What is Inheritance Tax Planning, and how can it work for you?
Inheritance Tax (IHT) is payable at a rate of 40% on estates worth over £325,000 at the date of death. It can also become due on certain lifetime gifts of assets, at a reduced rate of 20%. That said, there are planning opportunities available that can mitigate the tax due on your estate, be it gifts of assets to family and friends, charitable donations, or the use of a Family Trust. The most important thing is that this planning is bespoke to you and helps to achieve your wishes for your estate after you are gone.
When should I plan for IHT?
Generally speaking, it’s never too early to plan for IHT. Most people tend to consider tax planning around the time that they first make a Will, or if they are planning to rewrite their Will, as the two exercises go hand in hand. If you have an estate worth more than £325,000 (or £650,000 for couples) then it is worth exploring the options. This threshold is known as the Nil-Rate Band (NRB).
One advantage of planning early is that when you make a gift, the “7-year clock” starts ticking. Provided you have made an outright gift (i.e. that you no longer benefit in any way from the asset you have gifted), if you live for 7 years then the value of your gift falls entirely outside of your estate for IHT purposes.
What do I need to consider?
- The value of your assets now, and how this may change over time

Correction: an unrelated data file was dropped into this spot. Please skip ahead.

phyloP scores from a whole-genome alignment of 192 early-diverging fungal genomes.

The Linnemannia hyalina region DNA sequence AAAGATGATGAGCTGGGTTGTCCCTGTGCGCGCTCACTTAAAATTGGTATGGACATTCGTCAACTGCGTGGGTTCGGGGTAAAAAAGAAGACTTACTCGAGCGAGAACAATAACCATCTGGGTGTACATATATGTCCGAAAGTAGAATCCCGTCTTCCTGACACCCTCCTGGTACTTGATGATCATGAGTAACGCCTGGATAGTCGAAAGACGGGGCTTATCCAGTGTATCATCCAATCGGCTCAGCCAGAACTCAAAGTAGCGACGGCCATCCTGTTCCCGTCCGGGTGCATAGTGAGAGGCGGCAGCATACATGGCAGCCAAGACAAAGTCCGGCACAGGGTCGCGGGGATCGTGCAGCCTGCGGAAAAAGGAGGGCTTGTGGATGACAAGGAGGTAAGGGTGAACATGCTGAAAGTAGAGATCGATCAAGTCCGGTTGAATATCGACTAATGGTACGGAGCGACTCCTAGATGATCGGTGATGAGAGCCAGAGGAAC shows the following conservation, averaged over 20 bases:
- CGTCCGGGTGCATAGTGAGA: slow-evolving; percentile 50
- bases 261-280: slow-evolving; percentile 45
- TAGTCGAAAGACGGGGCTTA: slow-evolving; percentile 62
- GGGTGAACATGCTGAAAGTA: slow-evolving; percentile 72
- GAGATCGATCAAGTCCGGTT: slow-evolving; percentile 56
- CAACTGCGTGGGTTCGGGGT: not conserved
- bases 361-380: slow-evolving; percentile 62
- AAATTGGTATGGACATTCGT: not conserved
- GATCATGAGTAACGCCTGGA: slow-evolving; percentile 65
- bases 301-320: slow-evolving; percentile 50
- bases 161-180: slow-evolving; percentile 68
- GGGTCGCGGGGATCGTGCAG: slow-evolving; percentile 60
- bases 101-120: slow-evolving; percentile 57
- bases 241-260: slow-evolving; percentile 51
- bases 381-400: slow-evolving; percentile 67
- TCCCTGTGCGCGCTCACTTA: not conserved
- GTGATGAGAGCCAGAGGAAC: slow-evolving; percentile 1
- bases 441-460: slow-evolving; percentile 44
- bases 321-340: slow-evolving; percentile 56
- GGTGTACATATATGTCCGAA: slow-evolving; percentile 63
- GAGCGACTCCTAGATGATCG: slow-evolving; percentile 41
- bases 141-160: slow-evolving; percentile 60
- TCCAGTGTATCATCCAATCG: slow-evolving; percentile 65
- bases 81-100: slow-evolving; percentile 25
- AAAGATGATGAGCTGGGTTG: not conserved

- Ensuring that your own financial security is preserved, especially when making lifetime gifts
- The long term needs of your family and whether your current Will reflects your wishes.
How do I balance the needs of my family with my own?
Whilst outright gifts can be the most straightforward way of planning for IHT, you may not want to do this. This is often when we can consider Trusts or Family Investment Companies as part of a long term plan to involve your family and friends in your wealth, without the need to relinquish it completely during your lifetime.
What if I own a business?
A trading business will usually attract Business Property Relief at a rate of 100%, meaning that you can pass it to your successors with no IHT consequence. That said, there are specific criteria to consider when looking at the trading status of a company, and it is worth reviewing this regularly.
What about my main residence?
Often your most valuable asset is the home that you live in, but gifting this asset in your lifetime is unlikely to remove it from your estate for IHT purposes if you continue to live in it following the gift. In addition to the usual NRB, the Government has introduced a specific relief (the Residence Nil-Rate Band) for those who leave their main residence to a direct descendant; a couple can now leave a property worth up to £1million free of IHT so long as their overall estate is valued at less than £2million. If this doesn’t apply, it may be possible to reduce the value of your taxable estate to below this threshold, thereby securing the RNRB.
It is fair to say that with the right planning, IHT can be mitigated so that your beneficiaries receive a greater proportion of your estate both during and after your lifetime. If you would like to discuss how EWC can help you structure your affairs efficiently for IHT, make an appointment with one of our team today.
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